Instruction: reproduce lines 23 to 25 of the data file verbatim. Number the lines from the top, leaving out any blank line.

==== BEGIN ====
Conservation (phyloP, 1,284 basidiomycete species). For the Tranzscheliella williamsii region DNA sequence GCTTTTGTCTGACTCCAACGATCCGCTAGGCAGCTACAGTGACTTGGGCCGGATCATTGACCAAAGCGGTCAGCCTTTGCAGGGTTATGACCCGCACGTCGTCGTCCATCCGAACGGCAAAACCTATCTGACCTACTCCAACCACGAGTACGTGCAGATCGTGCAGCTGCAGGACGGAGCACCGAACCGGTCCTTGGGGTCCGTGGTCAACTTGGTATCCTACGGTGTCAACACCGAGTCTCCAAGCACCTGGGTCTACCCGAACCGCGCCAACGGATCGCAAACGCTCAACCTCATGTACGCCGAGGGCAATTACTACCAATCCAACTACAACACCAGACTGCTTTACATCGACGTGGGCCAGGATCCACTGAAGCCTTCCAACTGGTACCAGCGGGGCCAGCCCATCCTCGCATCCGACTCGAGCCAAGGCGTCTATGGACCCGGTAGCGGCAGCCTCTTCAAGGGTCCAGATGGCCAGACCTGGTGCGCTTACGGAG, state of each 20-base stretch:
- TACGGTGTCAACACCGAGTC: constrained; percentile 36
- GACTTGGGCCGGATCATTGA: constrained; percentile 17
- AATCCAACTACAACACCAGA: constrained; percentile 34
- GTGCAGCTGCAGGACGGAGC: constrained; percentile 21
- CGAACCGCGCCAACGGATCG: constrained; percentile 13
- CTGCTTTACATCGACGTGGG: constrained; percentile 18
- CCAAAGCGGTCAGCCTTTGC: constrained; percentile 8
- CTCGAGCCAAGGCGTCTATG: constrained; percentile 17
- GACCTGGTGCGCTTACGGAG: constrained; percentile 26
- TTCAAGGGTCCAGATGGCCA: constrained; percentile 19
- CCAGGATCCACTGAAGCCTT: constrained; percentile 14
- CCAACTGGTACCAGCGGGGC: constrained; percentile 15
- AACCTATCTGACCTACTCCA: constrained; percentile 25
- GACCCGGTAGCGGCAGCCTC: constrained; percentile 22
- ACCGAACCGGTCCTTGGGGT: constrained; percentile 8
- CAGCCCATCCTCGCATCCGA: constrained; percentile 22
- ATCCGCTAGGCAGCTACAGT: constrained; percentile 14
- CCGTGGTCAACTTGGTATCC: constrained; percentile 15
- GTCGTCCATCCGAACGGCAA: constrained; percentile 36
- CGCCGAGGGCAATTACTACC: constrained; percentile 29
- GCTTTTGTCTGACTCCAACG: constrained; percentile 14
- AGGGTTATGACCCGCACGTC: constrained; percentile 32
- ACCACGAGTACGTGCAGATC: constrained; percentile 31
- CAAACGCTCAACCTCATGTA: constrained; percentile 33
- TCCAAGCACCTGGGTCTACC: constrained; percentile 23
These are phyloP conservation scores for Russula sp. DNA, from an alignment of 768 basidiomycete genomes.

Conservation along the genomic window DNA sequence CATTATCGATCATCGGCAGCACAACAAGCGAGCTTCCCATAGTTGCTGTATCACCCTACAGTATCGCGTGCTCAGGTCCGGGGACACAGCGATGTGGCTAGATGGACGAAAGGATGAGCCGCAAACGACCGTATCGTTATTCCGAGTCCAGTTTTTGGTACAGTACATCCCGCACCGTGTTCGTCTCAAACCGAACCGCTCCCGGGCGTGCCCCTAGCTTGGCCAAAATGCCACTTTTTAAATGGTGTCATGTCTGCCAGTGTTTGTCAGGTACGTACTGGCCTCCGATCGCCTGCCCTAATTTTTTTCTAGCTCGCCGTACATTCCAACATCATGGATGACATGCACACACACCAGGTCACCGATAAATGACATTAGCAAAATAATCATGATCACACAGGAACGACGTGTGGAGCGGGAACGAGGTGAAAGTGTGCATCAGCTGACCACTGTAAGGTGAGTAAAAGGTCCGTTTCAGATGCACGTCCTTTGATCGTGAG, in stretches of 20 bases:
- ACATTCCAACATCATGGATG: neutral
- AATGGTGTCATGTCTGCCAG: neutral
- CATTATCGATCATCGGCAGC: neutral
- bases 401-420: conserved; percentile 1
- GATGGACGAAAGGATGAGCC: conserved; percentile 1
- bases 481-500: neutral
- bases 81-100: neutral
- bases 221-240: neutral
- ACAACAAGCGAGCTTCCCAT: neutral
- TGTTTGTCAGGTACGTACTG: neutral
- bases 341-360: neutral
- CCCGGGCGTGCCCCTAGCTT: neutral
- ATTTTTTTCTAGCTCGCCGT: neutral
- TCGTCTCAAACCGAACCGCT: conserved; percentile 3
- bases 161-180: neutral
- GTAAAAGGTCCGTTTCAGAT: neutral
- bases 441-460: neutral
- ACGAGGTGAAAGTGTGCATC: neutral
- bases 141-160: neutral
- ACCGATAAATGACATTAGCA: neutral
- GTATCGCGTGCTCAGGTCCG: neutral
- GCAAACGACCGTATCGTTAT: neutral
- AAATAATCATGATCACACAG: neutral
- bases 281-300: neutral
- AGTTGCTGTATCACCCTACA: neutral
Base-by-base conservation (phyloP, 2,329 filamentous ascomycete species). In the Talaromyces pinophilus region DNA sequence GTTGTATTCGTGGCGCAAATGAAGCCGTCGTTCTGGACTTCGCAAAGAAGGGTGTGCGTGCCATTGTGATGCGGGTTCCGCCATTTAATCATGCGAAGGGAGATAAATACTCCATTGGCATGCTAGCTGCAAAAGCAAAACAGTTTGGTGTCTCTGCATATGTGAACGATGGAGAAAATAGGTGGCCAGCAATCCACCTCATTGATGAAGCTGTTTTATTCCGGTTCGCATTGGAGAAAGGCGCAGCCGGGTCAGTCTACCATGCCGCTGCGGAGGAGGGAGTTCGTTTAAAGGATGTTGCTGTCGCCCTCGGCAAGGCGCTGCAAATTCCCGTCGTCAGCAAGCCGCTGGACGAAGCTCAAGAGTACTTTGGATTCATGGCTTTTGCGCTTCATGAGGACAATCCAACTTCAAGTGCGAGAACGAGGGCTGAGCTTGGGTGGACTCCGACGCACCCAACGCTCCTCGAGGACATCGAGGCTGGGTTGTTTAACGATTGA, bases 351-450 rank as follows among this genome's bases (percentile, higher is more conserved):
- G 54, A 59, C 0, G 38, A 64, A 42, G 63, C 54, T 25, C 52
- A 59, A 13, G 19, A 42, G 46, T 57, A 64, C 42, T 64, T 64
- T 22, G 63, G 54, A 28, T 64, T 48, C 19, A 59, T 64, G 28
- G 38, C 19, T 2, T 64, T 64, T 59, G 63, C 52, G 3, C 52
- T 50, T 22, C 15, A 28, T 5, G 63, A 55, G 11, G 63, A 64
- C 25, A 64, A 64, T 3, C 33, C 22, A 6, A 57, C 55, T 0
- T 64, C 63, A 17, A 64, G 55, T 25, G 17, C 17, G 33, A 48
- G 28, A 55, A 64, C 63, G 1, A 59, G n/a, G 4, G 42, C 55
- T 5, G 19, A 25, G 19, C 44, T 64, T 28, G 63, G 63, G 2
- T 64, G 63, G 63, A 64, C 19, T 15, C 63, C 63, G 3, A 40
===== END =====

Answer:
- AGGGTTATGACCCGCACGTC: constrained; percentile 32
- ACCACGAGTACGTGCAGATC: constrained; percentile 31
- CAAACGCTCAACCTCATGTA: constrained; percentile 33